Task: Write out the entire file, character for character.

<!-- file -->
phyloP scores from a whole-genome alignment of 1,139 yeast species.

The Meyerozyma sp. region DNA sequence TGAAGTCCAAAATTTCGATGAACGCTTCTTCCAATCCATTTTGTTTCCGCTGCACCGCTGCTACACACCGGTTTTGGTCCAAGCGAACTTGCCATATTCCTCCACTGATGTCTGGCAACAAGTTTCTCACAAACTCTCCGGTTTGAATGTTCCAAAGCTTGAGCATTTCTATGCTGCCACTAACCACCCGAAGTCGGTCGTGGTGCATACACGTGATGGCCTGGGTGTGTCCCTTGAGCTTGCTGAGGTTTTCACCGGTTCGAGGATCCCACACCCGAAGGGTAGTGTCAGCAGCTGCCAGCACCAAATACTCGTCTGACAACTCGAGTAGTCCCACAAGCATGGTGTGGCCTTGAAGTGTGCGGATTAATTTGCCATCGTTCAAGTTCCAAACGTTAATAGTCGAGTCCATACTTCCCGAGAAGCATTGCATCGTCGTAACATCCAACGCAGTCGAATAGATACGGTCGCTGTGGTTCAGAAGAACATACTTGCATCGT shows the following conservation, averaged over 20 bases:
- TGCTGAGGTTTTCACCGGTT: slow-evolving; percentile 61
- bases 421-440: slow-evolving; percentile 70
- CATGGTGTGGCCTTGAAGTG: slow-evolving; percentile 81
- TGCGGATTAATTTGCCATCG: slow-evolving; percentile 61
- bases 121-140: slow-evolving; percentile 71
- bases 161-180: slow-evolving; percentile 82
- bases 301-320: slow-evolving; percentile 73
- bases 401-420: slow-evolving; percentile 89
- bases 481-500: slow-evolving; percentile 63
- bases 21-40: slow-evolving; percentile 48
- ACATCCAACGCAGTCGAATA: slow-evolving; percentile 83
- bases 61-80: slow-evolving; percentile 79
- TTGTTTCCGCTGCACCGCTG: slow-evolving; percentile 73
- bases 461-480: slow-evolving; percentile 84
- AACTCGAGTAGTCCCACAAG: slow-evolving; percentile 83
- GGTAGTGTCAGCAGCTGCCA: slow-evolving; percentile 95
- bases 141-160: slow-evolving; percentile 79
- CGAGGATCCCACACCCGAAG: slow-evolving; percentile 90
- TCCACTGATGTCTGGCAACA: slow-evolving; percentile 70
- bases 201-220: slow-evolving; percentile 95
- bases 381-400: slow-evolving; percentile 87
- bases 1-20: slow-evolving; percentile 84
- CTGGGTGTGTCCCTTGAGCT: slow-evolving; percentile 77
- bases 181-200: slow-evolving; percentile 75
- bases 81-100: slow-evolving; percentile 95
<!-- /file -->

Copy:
phyloP scores from a whole-genome alignment of 1,139 yeast species.

The Meyerozyma sp. region DNA sequence TGAAGTCCAAAATTTCGATGAACGCTTCTTCCAATCCATTTTGTTTCCGCTGCACCGCTGCTACACACCGGTTTTGGTCCAAGCGAACTTGCCATATTCCTCCACTGATGTCTGGCAACAAGTTTCTCACAAACTCTCCGGTTTGAATGTTCCAAAGCTTGAGCATTTCTATGCTGCCACTAACCACCCGAAGTCGGTCGTGGTGCATACACGTGATGGCCTGGGTGTGTCCCTTGAGCTTGCTGAGGTTTTCACCGGTTCGAGGATCCCACACCCGAAGGGTAGTGTCAGCAGCTGCCAGCACCAAATACTCGTCTGACAACTCGAGTAGTCCCACAAGCATGGTGTGGCCTTGAAGTGTGCGGATTAATTTGCCATCGTTCAAGTTCCAAACGTTAATAGTCGAGTCCATACTTCCCGAGAAGCATTGCATCGTCGTAACATCCAACGCAGTCGAATAGATACGGTCGCTGTGGTTCAGAAGAACATACTTGCATCGT shows the following conservation, averaged over 20 bases:
- TGCTGAGGTTTTCACCGGTT: slow-evolving; percentile 61
- bases 421-440: slow-evolving; percentile 70
- CATGGTGTGGCCTTGAAGTG: slow-evolving; percentile 81
- TGCGGATTAATTTGCCATCG: slow-evolving; percentile 61
- bases 121-140: slow-evolving; percentile 71
- bases 161-180: slow-evolving; percentile 82
- bases 301-320: slow-evolving; percentile 73
- bases 401-420: slow-evolving; percentile 89
- bases 481-500: slow-evolving; percentile 63
- bases 21-40: slow-evolving; percentile 48
- ACATCCAACGCAGTCGAATA: slow-evolving; percentile 83
- bases 61-80: slow-evolving; percentile 79
- TTGTTTCCGCTGCACCGCTG: slow-evolving; percentile 73
- bases 461-480: slow-evolving; percentile 84
- AACTCGAGTAGTCCCACAAG: slow-evolving; percentile 83
- GGTAGTGTCAGCAGCTGCCA: slow-evolving; percentile 95
- bases 141-160: slow-evolving; percentile 79
- CGAGGATCCCACACCCGAAG: slow-evolving; percentile 90
- TCCACTGATGTCTGGCAACA: slow-evolving; percentile 70
- bases 201-220: slow-evolving; percentile 95
- bases 381-400: slow-evolving; percentile 87
- bases 1-20: slow-evolving; percentile 84
- CTGGGTGTGTCCCTTGAGCT: slow-evolving; percentile 77
- bases 181-200: slow-evolving; percentile 75
- bases 81-100: slow-evolving; percentile 95